The elementary substances that enter into the composition of grasses are [thirteen] fourteen
[List of elementary substances]
The analysis of 20 different species shows the following elements in all:
1. Oxygen 2. Hydrogen 3. Carbon 4. Chlorine 5. Phosphorus 6. Sulphur 7. Lime 8. Magnesia 10. Potash 11. [Soda] 9. Silica 12 Iron 13. Manganise 19 of them contained ironNitrogen though found in wheat is not mentioned in these analysis &c &c
These elements are variously combined forming what chemists technically call salts, acids &c
Chloride of Potassium KCL Carbonate of Lime CaO3 Chloride of Sodium (common salt) Phosphate of lime " magnesia " iron Oxygen & Hydrogen (Water)
Phosphoric acid Sulphuric acid H1S04 Carbonic acid Silicic acid. Per. oxide of Maugauese Mn02 Sesquin (or Per) Oxyide of Iron Fe203 Oxide of Potassium Oxide of Sodium.
The secondary or compound vegetable products found in the family of grasses are
[List of chemical products and compositions; forumulas, atomic weights, etc.]
Dr Jackson PO Rep 1855 p 167-Starch of corn changes by germinating into dextrine (gum), and glucose (grape sugar); then into cane=sugar; then back to starch again in the full grown grain.
No fact is better established than that the substance of plants is in a great degree consumed in the formation of the seed. The starch of tubers is transferred through various transformants to the seed. It is equally well established that if we prevent the formation of seed by destroying the flowers we cause the rich stores of vegetable life to be accumulated in the body of the plant, [either] usually in the form of bulbs, tubers, &c. It is this principle that shows the importance of cutting hay just before the ripening the seed, that being the time when the plants have accumulated the greatest amount of vegetable products, and when the least amount of these product have been absorbed to form the seed.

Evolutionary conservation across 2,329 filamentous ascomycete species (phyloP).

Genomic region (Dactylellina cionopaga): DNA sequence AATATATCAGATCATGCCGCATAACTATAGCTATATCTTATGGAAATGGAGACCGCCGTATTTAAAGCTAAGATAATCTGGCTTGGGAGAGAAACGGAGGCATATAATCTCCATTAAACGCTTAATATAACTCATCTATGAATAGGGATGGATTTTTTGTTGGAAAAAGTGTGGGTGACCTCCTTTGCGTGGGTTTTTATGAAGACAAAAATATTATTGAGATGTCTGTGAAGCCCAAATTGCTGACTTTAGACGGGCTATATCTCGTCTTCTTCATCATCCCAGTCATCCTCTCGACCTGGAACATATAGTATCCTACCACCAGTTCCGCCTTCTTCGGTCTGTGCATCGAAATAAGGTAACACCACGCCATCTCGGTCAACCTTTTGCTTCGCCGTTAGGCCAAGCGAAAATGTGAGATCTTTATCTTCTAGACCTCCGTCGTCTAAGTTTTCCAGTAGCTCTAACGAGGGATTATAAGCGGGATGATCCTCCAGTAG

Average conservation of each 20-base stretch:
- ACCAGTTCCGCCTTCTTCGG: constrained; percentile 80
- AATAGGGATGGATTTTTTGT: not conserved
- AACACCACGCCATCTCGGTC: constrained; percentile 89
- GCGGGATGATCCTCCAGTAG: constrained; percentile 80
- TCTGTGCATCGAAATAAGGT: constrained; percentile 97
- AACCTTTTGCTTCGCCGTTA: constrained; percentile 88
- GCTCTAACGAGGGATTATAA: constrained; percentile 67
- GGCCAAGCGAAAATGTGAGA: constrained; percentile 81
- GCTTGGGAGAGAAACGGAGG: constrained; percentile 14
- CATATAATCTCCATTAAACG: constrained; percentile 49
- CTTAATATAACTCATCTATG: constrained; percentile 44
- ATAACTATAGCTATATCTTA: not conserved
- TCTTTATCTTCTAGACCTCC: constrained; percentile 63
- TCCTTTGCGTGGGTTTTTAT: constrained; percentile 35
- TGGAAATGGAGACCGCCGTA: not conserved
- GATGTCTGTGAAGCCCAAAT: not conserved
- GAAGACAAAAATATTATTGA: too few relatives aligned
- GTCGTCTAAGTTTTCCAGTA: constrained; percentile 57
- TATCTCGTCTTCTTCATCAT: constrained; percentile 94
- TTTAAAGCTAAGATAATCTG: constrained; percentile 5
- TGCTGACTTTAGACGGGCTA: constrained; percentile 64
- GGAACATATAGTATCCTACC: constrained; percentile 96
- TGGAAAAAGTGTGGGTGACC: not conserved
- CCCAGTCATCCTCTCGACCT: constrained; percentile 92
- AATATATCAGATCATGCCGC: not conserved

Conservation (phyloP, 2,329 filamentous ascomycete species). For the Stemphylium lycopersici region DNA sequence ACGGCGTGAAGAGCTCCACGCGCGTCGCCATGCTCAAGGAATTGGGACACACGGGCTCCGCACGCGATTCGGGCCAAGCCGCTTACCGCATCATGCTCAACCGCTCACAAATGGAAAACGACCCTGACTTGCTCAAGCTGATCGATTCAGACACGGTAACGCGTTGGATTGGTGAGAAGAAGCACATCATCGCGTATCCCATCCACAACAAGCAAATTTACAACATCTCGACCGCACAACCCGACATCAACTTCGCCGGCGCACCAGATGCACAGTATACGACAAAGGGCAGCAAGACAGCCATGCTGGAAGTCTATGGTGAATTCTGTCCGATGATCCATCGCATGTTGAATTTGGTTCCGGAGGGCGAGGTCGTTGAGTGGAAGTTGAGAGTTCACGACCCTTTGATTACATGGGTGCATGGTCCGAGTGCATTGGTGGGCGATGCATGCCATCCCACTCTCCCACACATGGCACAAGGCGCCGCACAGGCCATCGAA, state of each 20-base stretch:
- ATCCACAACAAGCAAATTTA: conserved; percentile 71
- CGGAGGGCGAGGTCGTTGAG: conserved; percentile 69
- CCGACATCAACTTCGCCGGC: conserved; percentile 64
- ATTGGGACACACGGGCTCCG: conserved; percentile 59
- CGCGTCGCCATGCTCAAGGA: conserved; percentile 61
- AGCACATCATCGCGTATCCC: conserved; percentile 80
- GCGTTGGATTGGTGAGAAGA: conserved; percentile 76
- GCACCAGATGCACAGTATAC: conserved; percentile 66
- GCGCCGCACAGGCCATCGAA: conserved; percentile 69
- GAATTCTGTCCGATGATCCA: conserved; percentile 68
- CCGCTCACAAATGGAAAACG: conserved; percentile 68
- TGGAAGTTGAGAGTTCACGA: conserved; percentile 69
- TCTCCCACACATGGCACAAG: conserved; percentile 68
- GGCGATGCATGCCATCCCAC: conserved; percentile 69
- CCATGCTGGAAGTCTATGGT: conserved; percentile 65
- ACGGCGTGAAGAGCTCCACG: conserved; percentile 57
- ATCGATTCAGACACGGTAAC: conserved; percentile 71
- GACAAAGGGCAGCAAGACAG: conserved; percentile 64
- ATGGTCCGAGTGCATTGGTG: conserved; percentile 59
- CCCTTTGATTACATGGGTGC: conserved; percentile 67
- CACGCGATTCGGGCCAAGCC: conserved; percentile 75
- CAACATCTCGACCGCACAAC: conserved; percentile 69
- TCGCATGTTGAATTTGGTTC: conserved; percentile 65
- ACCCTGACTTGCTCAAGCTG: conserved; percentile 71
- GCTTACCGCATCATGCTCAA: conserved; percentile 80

[Table]. About 1 in ILL to every 44 in the world.
There are a hundred & twenty five different kinds of grass, including the cerial [cereal] grains within the state of Illinois, 101 of them being native to the soil 11 introduced, and are now found in a wild state-and 10 that are only known in cultivation.
Introduced No. 5, 6, 8, 15, 39, 40, 45, 69, 92, 93, 115 Cultivated No. 76, 77, 78, 80, 83, 91, 95, 117, 124, 125
Of these it is proposed in the present paper to give such discriptions [descriptions], accompanied by figures as will enable any one to detect the different species; to show their general character, and uses, if any; and to give some general observations on the nature of grasses, in general.-
Though rice might be cultivated at the southern extreme of the state it is not at all probable that it will ever be produced to any considerable extent in Illinois.-
We give figures illustrating in a more or less full manner nearly every genus of grass found in Illinois.
The different kinds of grass are naturally adapted to different situations (stations) some preferring low wet grounds others grow only on land that is elevated and dry. Some prefer the shade of forest trees, while others flourish best on the most exposed parts of the broad prairies, fully exposed to the rays of the sun from morning till night. Other species are aquatic, and will only grow on land constantly covered with water.
Buds are formed at each joint; and as the joints or nodes of running roots are very short and numerous, this is [forms] means of a very rapid propogation. Every small section of one of these roots contain a number of buds or eyes. This quality of the root-stalks of grass is taken advantage of to impose the condition of meadows by "scarifying" and it becomes a pest when found in species which we desire to exterminate. Thus the crouch when cut by the plough only sends up the more numerous shoots.
Sugar cane at the south is propogated by burying a portion of the stem containing several joints, with their buds. These buds, shoot up to form the new plants, and also send down roots to seek the necessary supply of vegetable food.